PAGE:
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Last updated 19 hours ago
May 24 2010 | 2:11pm ET
By Jennifer Feldsher, Bracewell & Giuliani -- The right to credit bid under section 363 of the Bankruptcy Code has always been a formidable weapon for financial players in the distressed community. Reduced to its simplest, section 363(k) of the Bankruptcy Code gives a secured lender the ability to credit bid up to the full face amount of his debt at an auction for his collateral. By letting the secured lender effectively "subtract" up to the full amount of his claim from the purchase price for the assets, the lender gets the benefit of his bargain because he can take his collateral (and any attendant upside) in lieu of accepting less than payment in full on his loan.
As markets have become more complicated, so too has the use of credit bidding. With private equity and hedge funds frequently replacing traditional bank lenders in the capital structure, credit bidding has become more strategic, with lenders being just as likely to use credit bidding as a tool to take ownership of a company as to ward off corporate raiders looking to buy on the cheap. Indeed, in 2009, with capital markets constrained, credit bidding became a key tool for distressed investors who bought claims at a fraction of their face value and looked to acquire assets without paying significant up-front cash. At that time, we also saw important decisions on section 363(k) of the Bankruptcy Code handed down by courts around the country, including in such cases as In re Foamex Int'l Inc., Case No 09-10560 (Bankr. D. Del. 2009), In re Metaldyne Corp., 409 B.R. 671 (Bankr. S.D.N.Y. 2009) and In re Chrysler LLC, 576 F.3d 108 (2d Cir. 2009). These cases confirmed that credit bidding applied not only in the simple one-lender context but also in syndicated loan transactions where loan agreements give lenders holding a majority of the debt the ability to credit bid for the entire class even over the objection of significant minority holders. Secured lenders, therefore, had significant leverage over a debtor trying to sell assets free and clear of the lenders' liens.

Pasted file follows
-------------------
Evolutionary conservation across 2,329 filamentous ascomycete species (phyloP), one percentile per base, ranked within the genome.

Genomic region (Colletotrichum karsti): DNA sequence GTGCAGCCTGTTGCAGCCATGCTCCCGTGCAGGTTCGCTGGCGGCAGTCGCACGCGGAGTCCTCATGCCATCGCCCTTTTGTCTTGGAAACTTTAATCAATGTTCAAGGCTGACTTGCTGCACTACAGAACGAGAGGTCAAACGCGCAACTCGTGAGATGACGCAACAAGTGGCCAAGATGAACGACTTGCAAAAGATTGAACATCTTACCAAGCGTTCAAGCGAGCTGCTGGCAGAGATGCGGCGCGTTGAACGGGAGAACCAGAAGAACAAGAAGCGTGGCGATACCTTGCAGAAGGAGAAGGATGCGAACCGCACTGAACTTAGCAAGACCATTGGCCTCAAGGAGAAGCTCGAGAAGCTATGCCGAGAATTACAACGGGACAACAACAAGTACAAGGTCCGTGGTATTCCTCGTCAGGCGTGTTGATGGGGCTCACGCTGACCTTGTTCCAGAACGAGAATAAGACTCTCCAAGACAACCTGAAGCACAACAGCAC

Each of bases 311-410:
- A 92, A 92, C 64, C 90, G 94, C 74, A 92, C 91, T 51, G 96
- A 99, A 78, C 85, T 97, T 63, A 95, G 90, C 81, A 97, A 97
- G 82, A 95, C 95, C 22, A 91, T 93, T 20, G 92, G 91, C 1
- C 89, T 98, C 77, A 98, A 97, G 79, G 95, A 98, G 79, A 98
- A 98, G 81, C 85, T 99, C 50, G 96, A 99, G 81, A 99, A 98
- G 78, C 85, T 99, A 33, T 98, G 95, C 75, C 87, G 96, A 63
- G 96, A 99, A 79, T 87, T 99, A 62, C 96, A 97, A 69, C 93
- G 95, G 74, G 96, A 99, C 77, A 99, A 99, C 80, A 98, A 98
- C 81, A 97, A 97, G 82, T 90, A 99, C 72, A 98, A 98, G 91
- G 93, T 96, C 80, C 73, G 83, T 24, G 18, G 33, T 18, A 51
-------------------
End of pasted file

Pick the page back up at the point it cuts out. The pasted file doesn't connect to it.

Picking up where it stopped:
Recently, however, the U.S. Court of Appeals for the Third Circuit set the lending community abuzz with its decision in Philadelphia Newspapers that secured lenders do not have an absolute right to credit bid in an auction process carried out under a chapter 11 plan. In re Philadelphia Newspapers, LLC, 599 F.3d 298 (3d Cir. 2010). In that case, the Third Circuit held that because section 1129(b)(2)(A)(iii) of the Bankruptcy Code permits a debtor to cram down secured creditors with the "indubitable equivalent" of their claim and does not expressly refer to credit bidding, the statute does not, on its face, require that secured lenders be given the right to credit bid in a sale carried out under a chapter 11 plan. Many professionals and commentators characterized the decision as enhancing the leverage of debtors and insiders at the expense of secured lenders. Financial participants worried – will every chapter 11 case now involve a sale under a plan?